The Obama administration may require auto makers to roughly double the average fuel economy of their car and light truck fleets from current levels to 56.2 miles per gallon by 2025.
White House officials outlined the plan to auto industry officials last week, said two people familiar with the matter, setting off a fight among auto makers, environmentalists and others.
Car makers say the proposal would effectively require most new vehicles sold in the U.S. to be battery-powered by 2025 and raise prices by thousands of dollars. Makers of electric vehicle technology say declining costs for lithium batteries will allow the auto industry to make big gains in fuel efficiency without stoking sticker shock.
Environmental groups, meanwhile, said they were generally pleased with the Obama proposal; they had sought a 62-miles-per-gallon standard.
The new plan, being drafted jointly by the Department of Transportation and the Environmental Protection Agency, would build on the administration’s new rules put in place last year that requires new cars and light trucks sold in the U.S. to average 35.5 mpg by 2016, up from 27.3 mpg today.
Auto makers, particularly Detroit companies like General Motors Co. and Ford Motor Co. that build bigger cars and sport-utility vehicles, are fighting for a lower target, or provisions that would allow larger vehicles if gas prices moderate.”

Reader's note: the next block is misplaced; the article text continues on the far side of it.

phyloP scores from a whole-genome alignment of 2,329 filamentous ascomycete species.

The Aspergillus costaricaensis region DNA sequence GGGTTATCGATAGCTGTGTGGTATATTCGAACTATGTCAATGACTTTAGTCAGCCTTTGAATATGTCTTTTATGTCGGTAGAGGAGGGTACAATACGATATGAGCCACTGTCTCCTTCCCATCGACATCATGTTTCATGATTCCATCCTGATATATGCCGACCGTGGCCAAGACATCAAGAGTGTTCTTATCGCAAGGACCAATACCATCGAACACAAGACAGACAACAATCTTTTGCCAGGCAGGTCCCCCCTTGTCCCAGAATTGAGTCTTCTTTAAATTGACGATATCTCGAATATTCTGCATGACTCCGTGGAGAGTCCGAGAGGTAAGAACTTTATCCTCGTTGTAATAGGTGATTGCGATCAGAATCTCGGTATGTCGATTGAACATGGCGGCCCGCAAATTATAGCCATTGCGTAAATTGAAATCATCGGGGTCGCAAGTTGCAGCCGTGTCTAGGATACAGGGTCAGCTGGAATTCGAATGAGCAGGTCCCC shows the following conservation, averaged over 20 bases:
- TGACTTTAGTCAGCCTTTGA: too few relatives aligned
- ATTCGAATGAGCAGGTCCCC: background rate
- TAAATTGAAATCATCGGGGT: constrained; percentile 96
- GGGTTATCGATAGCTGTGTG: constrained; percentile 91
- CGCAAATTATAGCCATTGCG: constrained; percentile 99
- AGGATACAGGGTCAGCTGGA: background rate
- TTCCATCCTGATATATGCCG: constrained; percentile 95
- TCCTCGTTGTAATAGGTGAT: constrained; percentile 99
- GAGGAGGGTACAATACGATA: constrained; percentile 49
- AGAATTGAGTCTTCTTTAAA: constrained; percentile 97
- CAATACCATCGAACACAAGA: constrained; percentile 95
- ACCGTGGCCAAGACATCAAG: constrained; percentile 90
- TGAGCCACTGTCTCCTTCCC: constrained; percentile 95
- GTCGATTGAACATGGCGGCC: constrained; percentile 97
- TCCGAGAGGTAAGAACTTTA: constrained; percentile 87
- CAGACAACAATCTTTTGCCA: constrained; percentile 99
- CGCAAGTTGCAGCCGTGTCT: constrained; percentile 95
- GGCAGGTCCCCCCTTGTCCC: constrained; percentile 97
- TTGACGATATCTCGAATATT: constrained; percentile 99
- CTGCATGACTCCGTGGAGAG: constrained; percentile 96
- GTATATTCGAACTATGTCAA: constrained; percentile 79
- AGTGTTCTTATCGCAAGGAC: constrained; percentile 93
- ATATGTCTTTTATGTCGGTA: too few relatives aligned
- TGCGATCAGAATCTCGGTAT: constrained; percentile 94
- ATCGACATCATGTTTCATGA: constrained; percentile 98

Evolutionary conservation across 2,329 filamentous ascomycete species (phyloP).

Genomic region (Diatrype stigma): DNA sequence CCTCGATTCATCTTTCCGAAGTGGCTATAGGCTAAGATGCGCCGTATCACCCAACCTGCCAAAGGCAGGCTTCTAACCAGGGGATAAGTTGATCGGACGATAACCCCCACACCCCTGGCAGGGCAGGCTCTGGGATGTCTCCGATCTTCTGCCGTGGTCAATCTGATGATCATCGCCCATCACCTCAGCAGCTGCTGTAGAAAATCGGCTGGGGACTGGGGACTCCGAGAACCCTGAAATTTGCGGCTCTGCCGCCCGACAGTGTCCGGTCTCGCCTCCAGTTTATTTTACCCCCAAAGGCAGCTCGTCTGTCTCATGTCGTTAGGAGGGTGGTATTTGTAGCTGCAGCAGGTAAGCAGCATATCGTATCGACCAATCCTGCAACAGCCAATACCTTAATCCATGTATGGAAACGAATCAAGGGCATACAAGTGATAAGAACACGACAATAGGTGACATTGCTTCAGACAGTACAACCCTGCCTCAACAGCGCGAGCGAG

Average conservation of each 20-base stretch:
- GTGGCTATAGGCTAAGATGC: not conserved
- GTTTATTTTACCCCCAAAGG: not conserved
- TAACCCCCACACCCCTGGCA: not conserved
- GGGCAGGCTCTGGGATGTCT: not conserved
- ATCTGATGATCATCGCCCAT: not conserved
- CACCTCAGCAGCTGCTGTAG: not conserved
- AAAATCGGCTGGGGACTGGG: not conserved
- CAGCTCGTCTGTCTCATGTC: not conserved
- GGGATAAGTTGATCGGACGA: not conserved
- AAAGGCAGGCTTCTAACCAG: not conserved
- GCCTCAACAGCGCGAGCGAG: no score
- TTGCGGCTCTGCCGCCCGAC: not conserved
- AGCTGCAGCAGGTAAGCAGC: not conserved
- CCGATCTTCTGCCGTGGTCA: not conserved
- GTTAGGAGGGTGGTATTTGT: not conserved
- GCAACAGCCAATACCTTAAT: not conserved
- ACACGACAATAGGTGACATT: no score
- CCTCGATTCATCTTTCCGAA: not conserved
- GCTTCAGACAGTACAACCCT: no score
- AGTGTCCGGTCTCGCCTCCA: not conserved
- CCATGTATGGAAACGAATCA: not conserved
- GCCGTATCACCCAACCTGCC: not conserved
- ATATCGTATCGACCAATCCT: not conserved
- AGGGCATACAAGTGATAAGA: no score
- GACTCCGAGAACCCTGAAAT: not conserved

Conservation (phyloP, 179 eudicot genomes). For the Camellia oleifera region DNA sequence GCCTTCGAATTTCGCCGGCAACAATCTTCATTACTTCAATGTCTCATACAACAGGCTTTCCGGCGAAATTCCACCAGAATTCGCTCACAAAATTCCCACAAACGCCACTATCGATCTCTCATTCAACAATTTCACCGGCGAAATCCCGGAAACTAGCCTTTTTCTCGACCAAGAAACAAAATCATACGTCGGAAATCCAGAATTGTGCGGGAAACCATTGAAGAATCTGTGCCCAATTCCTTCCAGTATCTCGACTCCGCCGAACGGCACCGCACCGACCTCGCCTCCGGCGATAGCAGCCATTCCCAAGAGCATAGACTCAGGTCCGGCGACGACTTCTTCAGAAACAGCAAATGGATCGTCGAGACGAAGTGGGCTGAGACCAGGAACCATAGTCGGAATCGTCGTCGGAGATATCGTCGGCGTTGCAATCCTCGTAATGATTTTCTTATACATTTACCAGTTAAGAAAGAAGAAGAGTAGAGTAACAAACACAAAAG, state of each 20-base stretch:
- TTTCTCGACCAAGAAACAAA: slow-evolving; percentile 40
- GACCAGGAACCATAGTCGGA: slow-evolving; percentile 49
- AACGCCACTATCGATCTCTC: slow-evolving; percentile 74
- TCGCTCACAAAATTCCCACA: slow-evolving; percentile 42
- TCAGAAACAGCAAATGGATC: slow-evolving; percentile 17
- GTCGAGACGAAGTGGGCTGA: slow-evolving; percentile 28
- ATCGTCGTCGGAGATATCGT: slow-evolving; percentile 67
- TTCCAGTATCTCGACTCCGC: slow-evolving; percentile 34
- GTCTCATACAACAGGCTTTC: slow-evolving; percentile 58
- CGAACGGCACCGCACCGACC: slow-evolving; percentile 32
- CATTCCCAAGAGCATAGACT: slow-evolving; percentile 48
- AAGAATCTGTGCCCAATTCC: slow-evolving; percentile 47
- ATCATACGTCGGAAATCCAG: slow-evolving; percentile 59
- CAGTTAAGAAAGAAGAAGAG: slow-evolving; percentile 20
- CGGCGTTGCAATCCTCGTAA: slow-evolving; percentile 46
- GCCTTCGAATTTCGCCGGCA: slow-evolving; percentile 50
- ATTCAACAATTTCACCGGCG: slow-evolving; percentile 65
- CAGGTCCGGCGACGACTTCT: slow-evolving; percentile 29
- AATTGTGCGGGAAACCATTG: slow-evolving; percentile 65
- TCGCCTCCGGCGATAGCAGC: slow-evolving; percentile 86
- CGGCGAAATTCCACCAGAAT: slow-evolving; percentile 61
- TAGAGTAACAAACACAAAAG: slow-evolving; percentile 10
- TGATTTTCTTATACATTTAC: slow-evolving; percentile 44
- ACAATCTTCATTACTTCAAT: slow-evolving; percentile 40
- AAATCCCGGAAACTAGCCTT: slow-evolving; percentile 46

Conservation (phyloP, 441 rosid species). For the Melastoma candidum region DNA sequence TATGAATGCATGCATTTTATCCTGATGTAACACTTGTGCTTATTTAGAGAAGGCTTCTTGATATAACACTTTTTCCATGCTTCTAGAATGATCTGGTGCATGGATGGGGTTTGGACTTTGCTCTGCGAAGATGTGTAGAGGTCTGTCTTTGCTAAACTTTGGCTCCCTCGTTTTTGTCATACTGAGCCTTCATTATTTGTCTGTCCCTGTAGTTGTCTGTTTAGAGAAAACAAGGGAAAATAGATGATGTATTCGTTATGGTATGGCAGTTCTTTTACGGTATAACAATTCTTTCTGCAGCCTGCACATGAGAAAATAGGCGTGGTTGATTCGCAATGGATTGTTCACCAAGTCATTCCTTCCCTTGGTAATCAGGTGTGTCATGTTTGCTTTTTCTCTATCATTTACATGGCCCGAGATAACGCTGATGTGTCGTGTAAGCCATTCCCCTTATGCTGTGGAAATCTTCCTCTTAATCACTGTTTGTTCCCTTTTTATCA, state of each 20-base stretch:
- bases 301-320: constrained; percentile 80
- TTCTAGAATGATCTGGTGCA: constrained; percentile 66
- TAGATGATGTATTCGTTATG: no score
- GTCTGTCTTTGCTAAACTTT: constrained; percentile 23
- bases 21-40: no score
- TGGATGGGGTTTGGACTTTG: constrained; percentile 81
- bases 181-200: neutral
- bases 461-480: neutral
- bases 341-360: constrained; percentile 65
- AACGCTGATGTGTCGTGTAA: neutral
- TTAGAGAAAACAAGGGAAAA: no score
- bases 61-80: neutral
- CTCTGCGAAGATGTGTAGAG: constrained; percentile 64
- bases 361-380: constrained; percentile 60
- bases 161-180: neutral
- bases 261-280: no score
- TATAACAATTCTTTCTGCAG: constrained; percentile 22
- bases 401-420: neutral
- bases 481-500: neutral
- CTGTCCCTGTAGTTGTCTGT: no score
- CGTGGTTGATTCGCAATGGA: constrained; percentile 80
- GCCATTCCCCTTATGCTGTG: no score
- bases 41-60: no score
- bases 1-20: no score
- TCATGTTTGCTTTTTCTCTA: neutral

The government’s own reports indicate that this would be a steep climb with costs,” said Gloria Bergquist, a spokeswoman for the Alliance of Automobile Manufacturers, the industry’s main trade group. She said research shows such big gains in fuel economy could raise vehicle prices by $6,000 or more.
Government officials have estimated the costs of the new standards would add between $770 and $3,500 to a new car in 2025.
The Department of Transportation is floating 62 mpg as a possible standard for 2025, more than double the current 27.5 mpg standard. How the industry can meet that target, and at what cost, is anyone’s guess. A new study in mid-June by the nonprofit Center for Automotive Research in Ann Arbor, Mich. put the tab at about $10,000 extra per new vehicle, while admitting that even this estimate might be far too low.